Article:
The Glories of Greek Wine
By Master of Wine, Christopher Burr
Many visitors to Greece, the islands, and even Cyprus a few years ago would remember the most served wine was an historic wine, Retsina. A basic white wine infused at the time of fermenting with pine resin, which is a preservative. To be honest the wines were pretty ordinary, although nowadays with modern wine making Retsina still exists and if well chilled and if you happen to be sitting by an Hellenic sea shore, and even with some of the more spicy Greek food, what is there not to enjoy?
The ancient Greeks were pioneers in wine made a thousand years before Christ, and there is some evidence that much of the expertise in fermenting and wine making came to the Greeks even a thousand years before that from China, where they were fermenting in clay amphora. In a hot climate the difficulty in keeping a wine from turning to vinegar was solved by the additions of preservatives like resin and also saffron, and often sweet as sugar is also a preservative. They were also good at making Altar wine, sweet red wine for religious purposes, and in Cyprus you can still find bottles of up to one hundred year old Commandaria Coeur de Lion, a sweet red wine originally enjoyed by the Crusaders,- Coeur de Lion named after Richard 1st, “the Lion Heart,” the eminent Crusader King.
But the Greeks always kept many of their local grape varieties rather than plant the well-known and easy to sell international varietals, and made sound red and white wine for local consumption. Modern and better wine making has meant that wine lovers have been able to rediscover grape varieties that had previously never been heard of.
I was recently doing some work in the Northern part of Greece, on the boarder of Macedonia, and an area called Naoussa in Greek Macedonia. There I discovered two grapes which in skilled hands make delicious wines, Malagousia and Xinomavro. These grapes have dark red skins, so if allowed to macerate and ferment with the skins makes big but refined red wines, which can mature and age well. If taken off the skins they make fragrant whites. A bit like Pinot Noir can do in Champagne.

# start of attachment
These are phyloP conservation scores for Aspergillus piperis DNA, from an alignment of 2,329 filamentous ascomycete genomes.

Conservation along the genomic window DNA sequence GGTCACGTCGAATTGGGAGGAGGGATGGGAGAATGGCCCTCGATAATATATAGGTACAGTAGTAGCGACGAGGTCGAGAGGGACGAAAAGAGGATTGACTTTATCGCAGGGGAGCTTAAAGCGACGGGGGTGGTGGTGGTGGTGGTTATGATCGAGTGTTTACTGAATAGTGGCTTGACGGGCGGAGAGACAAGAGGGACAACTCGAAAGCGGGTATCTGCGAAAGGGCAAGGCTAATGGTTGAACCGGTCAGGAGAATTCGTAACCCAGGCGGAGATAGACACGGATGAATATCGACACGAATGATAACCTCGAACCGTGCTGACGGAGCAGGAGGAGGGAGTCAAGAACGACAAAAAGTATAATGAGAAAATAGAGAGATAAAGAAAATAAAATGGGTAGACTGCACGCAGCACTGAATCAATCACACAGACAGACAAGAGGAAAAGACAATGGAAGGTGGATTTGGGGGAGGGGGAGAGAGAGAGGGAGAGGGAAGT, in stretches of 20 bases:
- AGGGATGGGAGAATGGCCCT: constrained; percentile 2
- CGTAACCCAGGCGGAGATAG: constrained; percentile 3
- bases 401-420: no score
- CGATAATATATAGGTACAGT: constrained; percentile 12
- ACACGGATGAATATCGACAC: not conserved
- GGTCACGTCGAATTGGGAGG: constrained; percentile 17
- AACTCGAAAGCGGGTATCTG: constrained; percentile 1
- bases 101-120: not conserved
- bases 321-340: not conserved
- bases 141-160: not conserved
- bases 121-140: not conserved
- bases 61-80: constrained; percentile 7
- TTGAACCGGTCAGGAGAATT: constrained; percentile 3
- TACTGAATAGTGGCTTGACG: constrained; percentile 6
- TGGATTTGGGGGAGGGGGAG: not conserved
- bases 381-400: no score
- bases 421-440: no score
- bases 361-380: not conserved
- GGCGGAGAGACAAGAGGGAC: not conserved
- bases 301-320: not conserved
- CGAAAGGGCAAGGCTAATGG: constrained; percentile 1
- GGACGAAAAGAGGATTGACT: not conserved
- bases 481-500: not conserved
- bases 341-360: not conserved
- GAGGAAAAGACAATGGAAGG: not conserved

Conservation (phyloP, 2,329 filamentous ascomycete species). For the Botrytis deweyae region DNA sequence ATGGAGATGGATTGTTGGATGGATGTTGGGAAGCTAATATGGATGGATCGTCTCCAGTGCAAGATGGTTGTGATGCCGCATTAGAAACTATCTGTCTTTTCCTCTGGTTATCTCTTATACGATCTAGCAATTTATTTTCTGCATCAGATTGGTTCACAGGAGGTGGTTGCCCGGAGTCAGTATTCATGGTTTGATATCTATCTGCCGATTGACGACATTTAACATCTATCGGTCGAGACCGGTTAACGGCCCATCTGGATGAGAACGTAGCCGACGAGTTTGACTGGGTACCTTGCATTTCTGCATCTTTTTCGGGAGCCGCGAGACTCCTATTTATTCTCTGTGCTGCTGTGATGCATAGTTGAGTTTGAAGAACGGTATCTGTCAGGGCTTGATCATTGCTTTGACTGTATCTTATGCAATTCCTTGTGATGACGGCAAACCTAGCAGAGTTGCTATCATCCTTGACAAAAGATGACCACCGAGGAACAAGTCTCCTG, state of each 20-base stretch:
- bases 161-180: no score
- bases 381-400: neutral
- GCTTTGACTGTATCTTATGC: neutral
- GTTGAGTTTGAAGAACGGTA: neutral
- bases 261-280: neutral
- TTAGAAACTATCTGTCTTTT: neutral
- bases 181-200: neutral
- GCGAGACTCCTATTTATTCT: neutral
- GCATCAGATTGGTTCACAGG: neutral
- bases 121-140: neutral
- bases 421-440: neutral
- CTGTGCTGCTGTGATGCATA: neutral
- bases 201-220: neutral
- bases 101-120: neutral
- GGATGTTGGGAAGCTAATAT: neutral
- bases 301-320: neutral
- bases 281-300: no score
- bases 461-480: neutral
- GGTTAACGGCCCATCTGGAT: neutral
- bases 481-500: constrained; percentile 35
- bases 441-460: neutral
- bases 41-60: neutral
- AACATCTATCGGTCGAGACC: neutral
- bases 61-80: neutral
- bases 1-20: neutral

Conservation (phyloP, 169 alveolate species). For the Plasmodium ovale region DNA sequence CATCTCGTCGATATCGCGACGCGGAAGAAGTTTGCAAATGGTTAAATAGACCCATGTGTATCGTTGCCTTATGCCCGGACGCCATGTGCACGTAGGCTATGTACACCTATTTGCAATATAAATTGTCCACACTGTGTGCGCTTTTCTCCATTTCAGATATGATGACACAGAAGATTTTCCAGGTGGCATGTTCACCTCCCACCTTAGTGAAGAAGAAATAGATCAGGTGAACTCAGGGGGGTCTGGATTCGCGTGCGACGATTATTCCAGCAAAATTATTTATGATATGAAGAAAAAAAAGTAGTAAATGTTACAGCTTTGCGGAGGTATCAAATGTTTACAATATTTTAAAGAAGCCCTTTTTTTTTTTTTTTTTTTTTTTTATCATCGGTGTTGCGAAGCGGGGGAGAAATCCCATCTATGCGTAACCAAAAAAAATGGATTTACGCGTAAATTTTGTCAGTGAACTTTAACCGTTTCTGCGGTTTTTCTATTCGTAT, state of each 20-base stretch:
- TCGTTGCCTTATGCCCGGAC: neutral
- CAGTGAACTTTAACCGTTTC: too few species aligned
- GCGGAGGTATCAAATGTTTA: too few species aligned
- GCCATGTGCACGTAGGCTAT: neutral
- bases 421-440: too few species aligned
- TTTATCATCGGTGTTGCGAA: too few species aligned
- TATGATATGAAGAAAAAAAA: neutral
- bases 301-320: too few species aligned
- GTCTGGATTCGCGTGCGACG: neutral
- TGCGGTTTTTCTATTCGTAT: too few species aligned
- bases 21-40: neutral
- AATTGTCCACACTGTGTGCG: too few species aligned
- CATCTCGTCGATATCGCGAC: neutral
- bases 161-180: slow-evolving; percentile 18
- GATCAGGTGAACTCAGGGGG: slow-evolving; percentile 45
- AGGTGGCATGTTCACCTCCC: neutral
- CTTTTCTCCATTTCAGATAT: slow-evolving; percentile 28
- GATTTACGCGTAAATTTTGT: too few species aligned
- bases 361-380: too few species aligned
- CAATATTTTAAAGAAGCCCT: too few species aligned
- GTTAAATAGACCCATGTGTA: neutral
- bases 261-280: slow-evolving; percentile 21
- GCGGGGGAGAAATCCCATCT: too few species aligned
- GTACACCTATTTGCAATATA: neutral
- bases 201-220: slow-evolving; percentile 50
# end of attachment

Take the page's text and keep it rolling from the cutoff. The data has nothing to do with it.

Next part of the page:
Marks and Spencer have a delicious red blend of Xinomavro and Mandilaria (another local grape) for £9.50, but there is also a 100% Xinomavro from the Thymiopolous family which (also sold by Majestic Wines for £14.99).
For whites, these are just as interesting, indeed perhaps more so.
For those of you who haven’t come across the Assyrtiko grape now grown in many parts and islands of Greece but especially delicious from the island of Santorini, you have a special treat in store. These vines are very old, grown high up in the island on degraded volcanic soils in high trained bushes to get the leaves to shade the grapes from the hot sun, but maintaining freshness from cool nights.
Assyrtiko is crisp and complex and long on the palate, a fabulous aperitif or accompaniment to most fish or shell fish dishes. It makes such a wonderful change from the ubiquitous Sauvignon Blancs grown everywhere these days, or simple, but fresh, Pinot Grigios. This is a “must try” wine from The Whisky Exchange they have Atlantis Santorini, which is 90% Assyrtiko, with ten percent of two other local grapes.
Amazon offer quite a selection, including a Cypriot version called Lyrarkis Estate 2019 for £11.65. Also a stunning Reserve Assyrtiko from Santo, for £32.34.
Majestic Wine also have the Lyrarkis Cypriot Assyrtiko for £11.99 and Domaine Skouras from Nemea for £15.99.
Other interesting whites to look out for in M&S are the lovely bright and aromatic Moscofilero and Roditis (don’t worry, two more obscure Greek gape varietals!), which is from the Peleponese and is great with all sorts of fish and shell fish dishes, for £8.50 per bottle.
Finally, I mentioned the historic tradition of sweet wines. For those of you who like tawny port, or sweeter wines, the Mavrodaphne of Patras from Cameo is probably the best value sweet red wine of quality, at £6.95 in Waitrose. Delicious light sweet raisins and dried fruit flavours. I like it slightly chilled with cheese or liver pate.
So, head for the Greek section in your wine store or online, you will not be disappointed.
Christopher Burr, MW,